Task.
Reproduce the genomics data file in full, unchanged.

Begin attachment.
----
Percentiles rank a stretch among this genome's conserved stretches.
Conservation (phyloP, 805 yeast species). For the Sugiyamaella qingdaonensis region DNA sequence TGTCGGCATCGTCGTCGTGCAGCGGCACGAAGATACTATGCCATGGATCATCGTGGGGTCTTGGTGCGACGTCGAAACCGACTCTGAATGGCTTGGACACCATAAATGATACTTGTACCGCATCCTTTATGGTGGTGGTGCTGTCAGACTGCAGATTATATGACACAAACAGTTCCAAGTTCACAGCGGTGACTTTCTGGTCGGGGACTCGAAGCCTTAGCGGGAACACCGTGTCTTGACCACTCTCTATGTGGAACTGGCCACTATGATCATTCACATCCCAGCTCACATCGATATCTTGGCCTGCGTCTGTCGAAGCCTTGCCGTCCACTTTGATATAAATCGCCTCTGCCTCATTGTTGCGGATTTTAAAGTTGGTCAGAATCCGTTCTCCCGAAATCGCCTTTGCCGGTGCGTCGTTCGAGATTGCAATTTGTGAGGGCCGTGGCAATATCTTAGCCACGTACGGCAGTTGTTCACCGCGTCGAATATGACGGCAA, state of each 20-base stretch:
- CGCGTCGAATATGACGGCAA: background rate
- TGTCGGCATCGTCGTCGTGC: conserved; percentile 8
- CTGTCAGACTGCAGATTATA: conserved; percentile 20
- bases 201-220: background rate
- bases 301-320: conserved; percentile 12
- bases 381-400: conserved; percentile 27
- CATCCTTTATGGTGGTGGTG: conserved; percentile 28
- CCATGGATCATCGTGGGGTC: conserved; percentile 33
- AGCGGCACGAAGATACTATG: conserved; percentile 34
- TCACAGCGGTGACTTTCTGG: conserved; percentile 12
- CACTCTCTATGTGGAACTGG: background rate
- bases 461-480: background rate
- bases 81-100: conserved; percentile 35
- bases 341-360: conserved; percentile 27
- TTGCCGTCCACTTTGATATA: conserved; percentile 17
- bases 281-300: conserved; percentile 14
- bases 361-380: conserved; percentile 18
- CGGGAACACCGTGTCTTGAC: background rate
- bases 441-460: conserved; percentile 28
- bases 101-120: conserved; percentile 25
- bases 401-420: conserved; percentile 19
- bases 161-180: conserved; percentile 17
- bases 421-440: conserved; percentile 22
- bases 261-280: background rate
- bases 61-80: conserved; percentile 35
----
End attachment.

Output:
Percentiles rank a stretch among this genome's conserved stretches.
Conservation (phyloP, 805 yeast species). For the Sugiyamaella qingdaonensis region DNA sequence TGTCGGCATCGTCGTCGTGCAGCGGCACGAAGATACTATGCCATGGATCATCGTGGGGTCTTGGTGCGACGTCGAAACCGACTCTGAATGGCTTGGACACCATAAATGATACTTGTACCGCATCCTTTATGGTGGTGGTGCTGTCAGACTGCAGATTATATGACACAAACAGTTCCAAGTTCACAGCGGTGACTTTCTGGTCGGGGACTCGAAGCCTTAGCGGGAACACCGTGTCTTGACCACTCTCTATGTGGAACTGGCCACTATGATCATTCACATCCCAGCTCACATCGATATCTTGGCCTGCGTCTGTCGAAGCCTTGCCGTCCACTTTGATATAAATCGCCTCTGCCTCATTGTTGCGGATTTTAAAGTTGGTCAGAATCCGTTCTCCCGAAATCGCCTTTGCCGGTGCGTCGTTCGAGATTGCAATTTGTGAGGGCCGTGGCAATATCTTAGCCACGTACGGCAGTTGTTCACCGCGTCGAATATGACGGCAA, state of each 20-base stretch:
- CGCGTCGAATATGACGGCAA: background rate
- TGTCGGCATCGTCGTCGTGC: conserved; percentile 8
- CTGTCAGACTGCAGATTATA: conserved; percentile 20
- bases 201-220: background rate
- bases 301-320: conserved; percentile 12
- bases 381-400: conserved; percentile 27
- CATCCTTTATGGTGGTGGTG: conserved; percentile 28
- CCATGGATCATCGTGGGGTC: conserved; percentile 33
- AGCGGCACGAAGATACTATG: conserved; percentile 34
- TCACAGCGGTGACTTTCTGG: conserved; percentile 12
- CACTCTCTATGTGGAACTGG: background rate
- bases 461-480: background rate
- bases 81-100: conserved; percentile 35
- bases 341-360: conserved; percentile 27
- TTGCCGTCCACTTTGATATA: conserved; percentile 17
- bases 281-300: conserved; percentile 14
- bases 361-380: conserved; percentile 18
- CGGGAACACCGTGTCTTGAC: background rate
- bases 441-460: conserved; percentile 28
- bases 101-120: conserved; percentile 25
- bases 401-420: conserved; percentile 19
- bases 161-180: conserved; percentile 17
- bases 421-440: conserved; percentile 22
- bases 261-280: background rate
- bases 61-80: conserved; percentile 35